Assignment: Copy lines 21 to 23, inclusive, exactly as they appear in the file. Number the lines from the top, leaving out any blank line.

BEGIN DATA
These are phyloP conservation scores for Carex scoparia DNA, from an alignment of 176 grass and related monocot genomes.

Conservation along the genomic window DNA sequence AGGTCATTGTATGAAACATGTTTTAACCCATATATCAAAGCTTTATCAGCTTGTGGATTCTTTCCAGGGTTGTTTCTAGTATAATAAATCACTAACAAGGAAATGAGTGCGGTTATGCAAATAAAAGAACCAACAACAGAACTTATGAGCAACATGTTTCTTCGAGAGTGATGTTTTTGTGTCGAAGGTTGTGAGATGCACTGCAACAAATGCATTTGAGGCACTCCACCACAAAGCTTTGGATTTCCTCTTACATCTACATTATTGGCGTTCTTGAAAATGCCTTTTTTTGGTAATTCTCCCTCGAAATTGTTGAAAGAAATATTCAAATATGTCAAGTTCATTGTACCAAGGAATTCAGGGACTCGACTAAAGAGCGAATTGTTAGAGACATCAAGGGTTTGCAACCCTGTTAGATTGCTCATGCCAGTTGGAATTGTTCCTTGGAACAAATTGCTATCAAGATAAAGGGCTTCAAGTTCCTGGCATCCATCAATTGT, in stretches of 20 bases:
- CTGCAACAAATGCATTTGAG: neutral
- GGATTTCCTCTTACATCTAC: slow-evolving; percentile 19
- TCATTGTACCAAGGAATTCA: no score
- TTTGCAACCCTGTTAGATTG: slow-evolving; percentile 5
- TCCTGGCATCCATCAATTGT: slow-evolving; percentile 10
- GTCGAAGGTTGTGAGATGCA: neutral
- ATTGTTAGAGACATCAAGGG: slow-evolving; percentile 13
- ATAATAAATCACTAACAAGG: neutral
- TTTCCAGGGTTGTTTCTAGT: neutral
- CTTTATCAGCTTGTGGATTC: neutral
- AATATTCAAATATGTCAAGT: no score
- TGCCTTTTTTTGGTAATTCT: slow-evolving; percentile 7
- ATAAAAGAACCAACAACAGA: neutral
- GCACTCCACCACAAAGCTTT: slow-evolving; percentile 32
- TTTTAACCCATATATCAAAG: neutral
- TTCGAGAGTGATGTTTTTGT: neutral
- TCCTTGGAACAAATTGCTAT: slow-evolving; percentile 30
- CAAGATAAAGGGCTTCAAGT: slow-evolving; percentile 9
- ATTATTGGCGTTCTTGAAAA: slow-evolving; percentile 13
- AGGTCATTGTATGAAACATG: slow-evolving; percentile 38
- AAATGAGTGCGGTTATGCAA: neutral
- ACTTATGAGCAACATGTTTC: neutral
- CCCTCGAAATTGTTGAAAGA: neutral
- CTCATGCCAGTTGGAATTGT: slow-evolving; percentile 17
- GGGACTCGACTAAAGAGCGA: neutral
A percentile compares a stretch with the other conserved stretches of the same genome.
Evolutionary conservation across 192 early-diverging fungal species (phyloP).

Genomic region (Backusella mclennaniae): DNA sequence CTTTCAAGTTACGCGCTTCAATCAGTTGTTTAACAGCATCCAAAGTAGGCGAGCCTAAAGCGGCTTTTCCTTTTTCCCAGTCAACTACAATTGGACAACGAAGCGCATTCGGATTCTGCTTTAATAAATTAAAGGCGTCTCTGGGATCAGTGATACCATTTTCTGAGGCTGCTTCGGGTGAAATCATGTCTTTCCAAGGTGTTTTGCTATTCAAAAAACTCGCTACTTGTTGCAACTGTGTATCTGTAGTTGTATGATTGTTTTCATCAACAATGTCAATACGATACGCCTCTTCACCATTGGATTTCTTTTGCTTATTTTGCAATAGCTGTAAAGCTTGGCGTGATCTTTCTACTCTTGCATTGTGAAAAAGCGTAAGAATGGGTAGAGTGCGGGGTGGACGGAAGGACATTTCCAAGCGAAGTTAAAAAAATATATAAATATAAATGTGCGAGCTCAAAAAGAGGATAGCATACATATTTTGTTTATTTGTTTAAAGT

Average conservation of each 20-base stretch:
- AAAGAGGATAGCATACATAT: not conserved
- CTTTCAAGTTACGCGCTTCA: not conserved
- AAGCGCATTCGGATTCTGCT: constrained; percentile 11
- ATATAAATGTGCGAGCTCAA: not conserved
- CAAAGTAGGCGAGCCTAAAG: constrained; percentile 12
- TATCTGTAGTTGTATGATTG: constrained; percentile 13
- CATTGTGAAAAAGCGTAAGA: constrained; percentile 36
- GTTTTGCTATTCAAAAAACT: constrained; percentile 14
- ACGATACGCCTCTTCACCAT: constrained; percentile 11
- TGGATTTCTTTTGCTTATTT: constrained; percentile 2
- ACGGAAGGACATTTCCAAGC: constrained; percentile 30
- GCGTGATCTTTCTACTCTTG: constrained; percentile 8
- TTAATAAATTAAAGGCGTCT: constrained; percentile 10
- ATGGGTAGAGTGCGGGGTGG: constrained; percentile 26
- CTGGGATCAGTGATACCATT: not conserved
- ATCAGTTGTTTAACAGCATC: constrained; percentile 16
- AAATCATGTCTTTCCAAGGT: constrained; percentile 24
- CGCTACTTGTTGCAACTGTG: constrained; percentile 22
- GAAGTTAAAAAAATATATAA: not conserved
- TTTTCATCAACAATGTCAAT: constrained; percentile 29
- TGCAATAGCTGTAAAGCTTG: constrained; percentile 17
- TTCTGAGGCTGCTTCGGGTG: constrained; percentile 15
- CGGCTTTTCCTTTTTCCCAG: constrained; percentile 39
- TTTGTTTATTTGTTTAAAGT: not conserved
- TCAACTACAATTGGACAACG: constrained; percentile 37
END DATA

- ATTATTGGCGTTCTTGAAAA: slow-evolving; percentile 13
- AGGTCATTGTATGAAACATG: slow-evolving; percentile 38
- AAATGAGTGCGGTTATGCAA: neutral